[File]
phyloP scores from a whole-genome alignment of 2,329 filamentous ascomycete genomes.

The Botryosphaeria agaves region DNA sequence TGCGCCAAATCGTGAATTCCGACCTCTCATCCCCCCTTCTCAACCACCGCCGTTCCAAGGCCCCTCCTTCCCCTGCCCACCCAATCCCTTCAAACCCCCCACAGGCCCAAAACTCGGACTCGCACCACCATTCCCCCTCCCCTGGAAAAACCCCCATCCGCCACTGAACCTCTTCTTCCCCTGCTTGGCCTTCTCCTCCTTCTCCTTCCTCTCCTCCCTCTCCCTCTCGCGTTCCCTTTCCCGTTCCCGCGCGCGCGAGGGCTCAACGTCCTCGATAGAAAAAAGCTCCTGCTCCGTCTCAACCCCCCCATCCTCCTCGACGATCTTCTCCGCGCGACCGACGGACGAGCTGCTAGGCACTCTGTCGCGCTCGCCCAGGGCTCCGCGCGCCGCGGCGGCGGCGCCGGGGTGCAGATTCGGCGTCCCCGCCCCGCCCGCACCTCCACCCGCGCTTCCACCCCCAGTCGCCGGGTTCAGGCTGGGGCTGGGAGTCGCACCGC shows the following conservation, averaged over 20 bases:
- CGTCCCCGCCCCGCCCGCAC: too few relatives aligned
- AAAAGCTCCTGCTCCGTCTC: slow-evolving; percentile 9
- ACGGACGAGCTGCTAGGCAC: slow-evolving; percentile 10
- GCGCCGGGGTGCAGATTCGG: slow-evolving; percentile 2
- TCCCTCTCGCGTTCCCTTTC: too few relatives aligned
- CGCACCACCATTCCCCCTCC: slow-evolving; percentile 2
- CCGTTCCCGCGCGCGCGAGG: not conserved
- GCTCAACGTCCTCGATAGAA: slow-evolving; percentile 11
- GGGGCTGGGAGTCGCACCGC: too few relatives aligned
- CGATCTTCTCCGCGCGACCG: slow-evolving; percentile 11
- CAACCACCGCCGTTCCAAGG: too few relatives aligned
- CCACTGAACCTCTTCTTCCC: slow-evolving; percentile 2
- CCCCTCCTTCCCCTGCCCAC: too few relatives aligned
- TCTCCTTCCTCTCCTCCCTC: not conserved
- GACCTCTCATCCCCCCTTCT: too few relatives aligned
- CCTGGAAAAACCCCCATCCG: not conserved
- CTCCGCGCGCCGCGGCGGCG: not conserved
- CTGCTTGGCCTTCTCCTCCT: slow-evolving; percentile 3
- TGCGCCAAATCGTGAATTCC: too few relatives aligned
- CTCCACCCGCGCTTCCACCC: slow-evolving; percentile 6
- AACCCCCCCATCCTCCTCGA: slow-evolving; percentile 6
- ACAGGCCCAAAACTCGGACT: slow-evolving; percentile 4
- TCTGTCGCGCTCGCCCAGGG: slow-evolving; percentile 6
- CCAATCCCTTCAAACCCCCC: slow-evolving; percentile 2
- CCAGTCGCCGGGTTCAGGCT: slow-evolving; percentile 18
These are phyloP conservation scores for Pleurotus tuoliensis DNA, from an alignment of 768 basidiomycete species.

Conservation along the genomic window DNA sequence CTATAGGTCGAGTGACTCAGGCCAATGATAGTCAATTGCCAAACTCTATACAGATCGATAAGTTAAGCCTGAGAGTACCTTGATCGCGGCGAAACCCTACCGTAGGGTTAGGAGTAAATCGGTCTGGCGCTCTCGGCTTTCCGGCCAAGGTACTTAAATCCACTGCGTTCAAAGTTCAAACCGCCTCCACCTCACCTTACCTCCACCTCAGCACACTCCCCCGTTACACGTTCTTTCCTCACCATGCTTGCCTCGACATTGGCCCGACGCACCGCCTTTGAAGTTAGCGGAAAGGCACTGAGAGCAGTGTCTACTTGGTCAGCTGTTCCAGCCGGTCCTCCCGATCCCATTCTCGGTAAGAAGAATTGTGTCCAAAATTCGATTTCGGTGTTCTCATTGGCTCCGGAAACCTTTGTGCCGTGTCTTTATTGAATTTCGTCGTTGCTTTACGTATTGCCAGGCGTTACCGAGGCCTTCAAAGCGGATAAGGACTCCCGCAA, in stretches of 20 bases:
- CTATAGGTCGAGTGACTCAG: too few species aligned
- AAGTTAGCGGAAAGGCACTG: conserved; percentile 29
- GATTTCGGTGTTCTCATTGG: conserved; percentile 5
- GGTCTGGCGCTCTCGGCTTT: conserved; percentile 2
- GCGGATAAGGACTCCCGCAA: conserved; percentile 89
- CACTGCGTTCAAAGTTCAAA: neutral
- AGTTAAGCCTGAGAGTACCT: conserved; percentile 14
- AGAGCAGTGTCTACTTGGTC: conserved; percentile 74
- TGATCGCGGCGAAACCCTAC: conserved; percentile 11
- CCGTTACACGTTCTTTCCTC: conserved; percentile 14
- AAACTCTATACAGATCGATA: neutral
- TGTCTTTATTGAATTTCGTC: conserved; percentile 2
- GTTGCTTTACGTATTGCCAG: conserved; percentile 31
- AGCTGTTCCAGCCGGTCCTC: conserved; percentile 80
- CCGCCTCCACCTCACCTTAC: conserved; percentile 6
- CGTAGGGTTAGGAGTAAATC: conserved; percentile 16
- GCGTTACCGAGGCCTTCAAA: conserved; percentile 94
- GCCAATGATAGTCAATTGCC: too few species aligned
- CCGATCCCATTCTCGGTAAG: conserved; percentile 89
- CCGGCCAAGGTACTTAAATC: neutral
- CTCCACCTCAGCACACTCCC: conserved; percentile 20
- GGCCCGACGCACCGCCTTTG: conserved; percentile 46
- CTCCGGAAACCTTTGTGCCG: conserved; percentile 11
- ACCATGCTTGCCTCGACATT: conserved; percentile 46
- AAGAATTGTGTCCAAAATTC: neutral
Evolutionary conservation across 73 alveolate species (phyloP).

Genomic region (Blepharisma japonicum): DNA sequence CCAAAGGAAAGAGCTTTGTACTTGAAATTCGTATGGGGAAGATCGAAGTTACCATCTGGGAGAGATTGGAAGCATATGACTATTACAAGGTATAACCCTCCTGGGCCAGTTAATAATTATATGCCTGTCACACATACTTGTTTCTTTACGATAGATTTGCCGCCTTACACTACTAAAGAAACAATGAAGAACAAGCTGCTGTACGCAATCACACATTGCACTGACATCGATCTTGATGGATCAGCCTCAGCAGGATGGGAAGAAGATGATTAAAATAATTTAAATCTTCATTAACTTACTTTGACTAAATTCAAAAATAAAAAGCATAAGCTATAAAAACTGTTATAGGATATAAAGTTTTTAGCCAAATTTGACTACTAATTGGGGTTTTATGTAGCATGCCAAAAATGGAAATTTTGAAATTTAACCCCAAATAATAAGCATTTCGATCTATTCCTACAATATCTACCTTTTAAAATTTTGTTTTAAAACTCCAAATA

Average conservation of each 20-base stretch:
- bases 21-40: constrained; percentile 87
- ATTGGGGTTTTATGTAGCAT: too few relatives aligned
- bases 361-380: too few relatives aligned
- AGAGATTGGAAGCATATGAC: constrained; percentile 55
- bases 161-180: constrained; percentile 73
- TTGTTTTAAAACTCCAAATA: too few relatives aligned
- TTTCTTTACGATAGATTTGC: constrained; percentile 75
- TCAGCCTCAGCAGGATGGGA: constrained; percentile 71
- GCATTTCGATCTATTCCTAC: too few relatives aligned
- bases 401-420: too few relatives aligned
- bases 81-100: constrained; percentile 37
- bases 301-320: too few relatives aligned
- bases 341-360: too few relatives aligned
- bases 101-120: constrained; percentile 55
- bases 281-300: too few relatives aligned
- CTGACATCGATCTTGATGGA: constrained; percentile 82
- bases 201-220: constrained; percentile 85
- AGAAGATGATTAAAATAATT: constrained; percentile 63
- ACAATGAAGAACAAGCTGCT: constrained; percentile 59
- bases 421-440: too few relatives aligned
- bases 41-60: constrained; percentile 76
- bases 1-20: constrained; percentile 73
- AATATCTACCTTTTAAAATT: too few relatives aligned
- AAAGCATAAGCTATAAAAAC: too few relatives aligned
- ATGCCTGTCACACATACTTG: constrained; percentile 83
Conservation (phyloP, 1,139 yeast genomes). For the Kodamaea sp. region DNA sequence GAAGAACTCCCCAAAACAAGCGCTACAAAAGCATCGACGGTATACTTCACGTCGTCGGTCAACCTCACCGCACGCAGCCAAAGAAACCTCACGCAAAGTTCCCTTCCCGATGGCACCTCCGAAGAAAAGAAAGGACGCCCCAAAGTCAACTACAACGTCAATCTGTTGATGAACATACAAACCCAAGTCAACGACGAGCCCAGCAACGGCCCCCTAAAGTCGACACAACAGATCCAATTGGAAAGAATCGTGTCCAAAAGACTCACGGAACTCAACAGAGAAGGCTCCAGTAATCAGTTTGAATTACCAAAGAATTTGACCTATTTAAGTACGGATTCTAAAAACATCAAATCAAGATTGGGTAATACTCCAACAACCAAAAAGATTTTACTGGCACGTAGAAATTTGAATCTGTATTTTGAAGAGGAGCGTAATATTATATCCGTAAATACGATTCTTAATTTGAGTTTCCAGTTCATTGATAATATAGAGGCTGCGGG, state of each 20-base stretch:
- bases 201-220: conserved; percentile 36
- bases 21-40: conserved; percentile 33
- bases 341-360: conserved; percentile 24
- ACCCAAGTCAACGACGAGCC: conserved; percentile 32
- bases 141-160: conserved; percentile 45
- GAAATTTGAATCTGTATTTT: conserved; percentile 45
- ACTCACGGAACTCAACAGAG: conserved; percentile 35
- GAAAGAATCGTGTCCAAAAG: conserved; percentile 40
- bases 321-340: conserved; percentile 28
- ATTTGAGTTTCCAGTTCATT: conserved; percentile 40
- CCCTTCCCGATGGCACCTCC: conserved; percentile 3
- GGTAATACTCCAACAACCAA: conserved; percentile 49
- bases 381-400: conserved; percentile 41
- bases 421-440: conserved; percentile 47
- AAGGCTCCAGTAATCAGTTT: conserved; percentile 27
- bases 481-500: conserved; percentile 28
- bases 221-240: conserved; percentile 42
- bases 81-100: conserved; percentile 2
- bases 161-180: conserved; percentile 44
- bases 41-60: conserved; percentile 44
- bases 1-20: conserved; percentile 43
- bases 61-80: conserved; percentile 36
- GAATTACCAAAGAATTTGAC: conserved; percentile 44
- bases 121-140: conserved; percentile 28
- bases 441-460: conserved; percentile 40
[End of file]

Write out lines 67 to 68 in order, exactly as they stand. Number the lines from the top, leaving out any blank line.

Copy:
- bases 401-420: too few relatives aligned
- bases 81-100: constrained; percentile 37